Only a fool, or perhaps a politician or media pundit, would say California is not in trouble, despite some modest recent improvements in employment and a decline in migration out of the state. Yet the patient, if still very sick, is curable, if the right medicine is taken, followed by the proper change in lifestyle regimen.
The first thing necessary: Identify the root cause of California’s maladies. The biggest challenge facing our state is not climate change, or immigration, corporate greed, globalization or even corruption. It’s the demise of upward mobility for the vast majority of Californians, and the rise of an increasingly class-ridden, bifurcated society.
California’s class problem spills into virtually every aspect of our malaise. It is reflected in both the nation’s highest poverty rate, above 23 percent, and a leviathan welfare state; California, with roughly 12 percent of the population, now accounts for roughly one-third of the nation’s welfare recipients. This burgeoning underclass exacerbates the demand for public services, deprives the state of potential taxpayers and puts enormous pressure on the private sector middle-class to come up with revenue.
So, California, which once might have been an engine of the US economy, is now the busted muffler shooting out sparks as it drags along the pavement.
Can it be fixed?
Essentially, there is only one practical solution to this dilemma: a program that promotes economic growth. This strategy would transcend the recent reliance on asset-based bubbles that have boosted property markets and technology stocks. Another bubble, whether an investor-driven spike in property values in Newport Beach or a stock mania in Silicon Valley, may provide a temporary boost in revenue but will do very little to improve employment for the vast majority or to stabilize long-term finances.
Other proposed bromides, like Gov. Jerry Brown’s promised 500,000 “green jobs,” need to be dismissed for what they are – stories we tell our children so they will fall asleep. High-speed rail, another modern-day Moonbeam program, is seen, even by many progressives, such as Mother Jones’ Kevin Drum, as an “ever more ridiculous” boondoggle based on “jaw-droppingly shameless” assumptions.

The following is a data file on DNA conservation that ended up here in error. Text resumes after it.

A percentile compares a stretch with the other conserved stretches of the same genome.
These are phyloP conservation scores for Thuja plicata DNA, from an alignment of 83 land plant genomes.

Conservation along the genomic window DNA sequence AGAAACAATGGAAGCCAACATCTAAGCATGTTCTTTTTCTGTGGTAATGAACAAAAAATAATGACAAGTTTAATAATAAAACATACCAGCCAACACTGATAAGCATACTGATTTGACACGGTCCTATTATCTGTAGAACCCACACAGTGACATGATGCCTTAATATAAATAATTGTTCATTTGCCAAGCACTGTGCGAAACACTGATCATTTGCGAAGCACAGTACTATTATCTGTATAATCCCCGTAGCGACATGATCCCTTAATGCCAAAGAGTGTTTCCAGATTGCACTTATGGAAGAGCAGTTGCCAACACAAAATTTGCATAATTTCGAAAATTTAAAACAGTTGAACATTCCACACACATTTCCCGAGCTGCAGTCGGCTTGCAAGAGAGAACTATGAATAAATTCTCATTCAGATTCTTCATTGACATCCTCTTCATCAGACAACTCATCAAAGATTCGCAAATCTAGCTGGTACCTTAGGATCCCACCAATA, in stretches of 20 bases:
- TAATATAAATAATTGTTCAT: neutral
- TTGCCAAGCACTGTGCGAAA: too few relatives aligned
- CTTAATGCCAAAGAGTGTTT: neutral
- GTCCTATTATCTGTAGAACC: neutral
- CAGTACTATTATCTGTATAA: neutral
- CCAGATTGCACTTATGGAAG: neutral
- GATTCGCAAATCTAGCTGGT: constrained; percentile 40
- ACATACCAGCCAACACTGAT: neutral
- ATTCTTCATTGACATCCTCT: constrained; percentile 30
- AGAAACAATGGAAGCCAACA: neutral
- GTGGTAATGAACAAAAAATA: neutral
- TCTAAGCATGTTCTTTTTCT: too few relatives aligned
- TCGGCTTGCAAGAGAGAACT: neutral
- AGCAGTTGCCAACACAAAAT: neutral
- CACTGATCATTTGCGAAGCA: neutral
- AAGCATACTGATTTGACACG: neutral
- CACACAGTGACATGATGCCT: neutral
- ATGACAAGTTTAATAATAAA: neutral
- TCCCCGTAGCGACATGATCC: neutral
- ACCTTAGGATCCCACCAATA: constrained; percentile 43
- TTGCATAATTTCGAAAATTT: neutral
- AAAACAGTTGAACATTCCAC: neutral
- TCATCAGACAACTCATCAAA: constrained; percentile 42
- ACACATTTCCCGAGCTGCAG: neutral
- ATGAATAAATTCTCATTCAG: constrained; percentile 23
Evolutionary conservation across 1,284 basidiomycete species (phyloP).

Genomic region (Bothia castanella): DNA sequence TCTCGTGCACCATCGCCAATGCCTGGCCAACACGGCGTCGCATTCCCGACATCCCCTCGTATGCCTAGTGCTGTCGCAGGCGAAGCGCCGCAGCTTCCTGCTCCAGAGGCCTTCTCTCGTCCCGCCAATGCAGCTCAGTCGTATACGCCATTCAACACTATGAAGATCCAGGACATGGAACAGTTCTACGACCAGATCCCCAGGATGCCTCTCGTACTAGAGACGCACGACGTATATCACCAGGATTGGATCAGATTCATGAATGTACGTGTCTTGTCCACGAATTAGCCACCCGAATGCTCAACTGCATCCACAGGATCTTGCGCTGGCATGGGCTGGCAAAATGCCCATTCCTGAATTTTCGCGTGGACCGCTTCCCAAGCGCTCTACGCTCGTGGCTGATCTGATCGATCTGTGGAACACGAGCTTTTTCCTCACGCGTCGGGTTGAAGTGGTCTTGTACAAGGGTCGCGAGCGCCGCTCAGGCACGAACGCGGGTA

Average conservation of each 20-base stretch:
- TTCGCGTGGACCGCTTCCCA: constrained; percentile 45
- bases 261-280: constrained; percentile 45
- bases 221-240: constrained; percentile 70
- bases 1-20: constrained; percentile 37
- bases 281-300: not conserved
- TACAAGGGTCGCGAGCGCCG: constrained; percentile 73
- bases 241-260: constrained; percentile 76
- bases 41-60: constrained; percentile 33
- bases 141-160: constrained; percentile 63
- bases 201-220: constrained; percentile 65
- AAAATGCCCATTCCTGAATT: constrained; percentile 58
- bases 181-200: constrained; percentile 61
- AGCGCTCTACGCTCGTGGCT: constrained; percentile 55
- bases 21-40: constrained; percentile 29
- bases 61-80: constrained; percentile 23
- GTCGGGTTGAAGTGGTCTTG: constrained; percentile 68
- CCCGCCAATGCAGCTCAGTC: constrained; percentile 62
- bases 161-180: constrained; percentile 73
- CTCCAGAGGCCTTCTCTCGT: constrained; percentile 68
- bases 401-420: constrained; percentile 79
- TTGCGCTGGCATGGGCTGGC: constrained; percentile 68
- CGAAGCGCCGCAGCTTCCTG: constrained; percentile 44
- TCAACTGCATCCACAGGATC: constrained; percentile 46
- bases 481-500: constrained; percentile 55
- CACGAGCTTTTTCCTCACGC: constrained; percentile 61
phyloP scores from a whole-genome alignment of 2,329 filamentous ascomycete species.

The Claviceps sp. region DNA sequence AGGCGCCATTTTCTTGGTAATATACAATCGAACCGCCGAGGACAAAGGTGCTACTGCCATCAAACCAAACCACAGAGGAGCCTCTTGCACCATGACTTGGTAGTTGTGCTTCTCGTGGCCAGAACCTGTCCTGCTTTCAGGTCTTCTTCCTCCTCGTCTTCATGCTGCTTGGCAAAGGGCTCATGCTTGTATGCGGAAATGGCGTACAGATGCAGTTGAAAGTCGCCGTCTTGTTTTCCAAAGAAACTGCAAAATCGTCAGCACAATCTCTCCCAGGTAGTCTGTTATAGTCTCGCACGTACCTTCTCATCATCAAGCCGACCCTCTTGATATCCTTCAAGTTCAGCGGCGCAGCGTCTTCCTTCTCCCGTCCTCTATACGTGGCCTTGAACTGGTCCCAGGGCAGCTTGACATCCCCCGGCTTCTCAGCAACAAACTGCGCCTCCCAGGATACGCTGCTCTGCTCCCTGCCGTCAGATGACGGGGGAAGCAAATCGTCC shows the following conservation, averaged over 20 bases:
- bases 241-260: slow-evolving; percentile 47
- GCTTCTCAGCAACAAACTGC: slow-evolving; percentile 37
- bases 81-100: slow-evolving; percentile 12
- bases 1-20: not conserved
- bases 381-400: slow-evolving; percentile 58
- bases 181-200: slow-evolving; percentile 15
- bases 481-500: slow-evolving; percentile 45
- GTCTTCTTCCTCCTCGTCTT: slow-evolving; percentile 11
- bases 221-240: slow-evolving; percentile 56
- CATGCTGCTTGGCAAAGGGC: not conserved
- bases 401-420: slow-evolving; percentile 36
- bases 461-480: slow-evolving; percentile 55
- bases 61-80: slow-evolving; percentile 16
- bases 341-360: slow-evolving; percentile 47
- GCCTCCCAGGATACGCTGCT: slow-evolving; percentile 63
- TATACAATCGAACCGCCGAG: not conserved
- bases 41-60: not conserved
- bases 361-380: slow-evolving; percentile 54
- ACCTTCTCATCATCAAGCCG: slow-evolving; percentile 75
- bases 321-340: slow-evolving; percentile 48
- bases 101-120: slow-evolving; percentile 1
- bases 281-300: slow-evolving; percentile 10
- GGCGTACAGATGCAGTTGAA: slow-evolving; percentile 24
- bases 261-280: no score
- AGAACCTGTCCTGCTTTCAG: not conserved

Instead of delusion, California needs policies that can boost economic growth in precisely those areas – construction, agriculture, manufacturing and energy – with the best prospects for creating good, high-paying jobs for both blue- and white-collar Californians. Yet, right now the Legislature and, even more so, the empowered state apparat, seem determined to do everything they can to strangle an incipient recovery in these industries.
Government can play a critical, even determinative, role here. But it needs to shift priorities from redistribution and wealth suppression to providing the basic infrastructure essential for a growth economy. It means transforming our education system from a jobs and pension program for public sector workers and corporate rent-seekers to a focus on providing our economy with the skills – including those used in basic industries – needed for a revived California. It means spending money on the kind of infrastructure, such as gas pipelines, roads, urban bus lines, water and energy systems, that can spur growth instead of misallocations such as high-speed rail and subsidized green energy boondoggles.
This back-to-basics approach could restore California’s aspirational promise, and not only for a favored few in a handful of favored places, but for the majority of our people, from the mountains to the sea.
That would be a no.
It’s bad enough that California has become the Somalia of America; what’s worse is that America has become the Somalia of the Americas.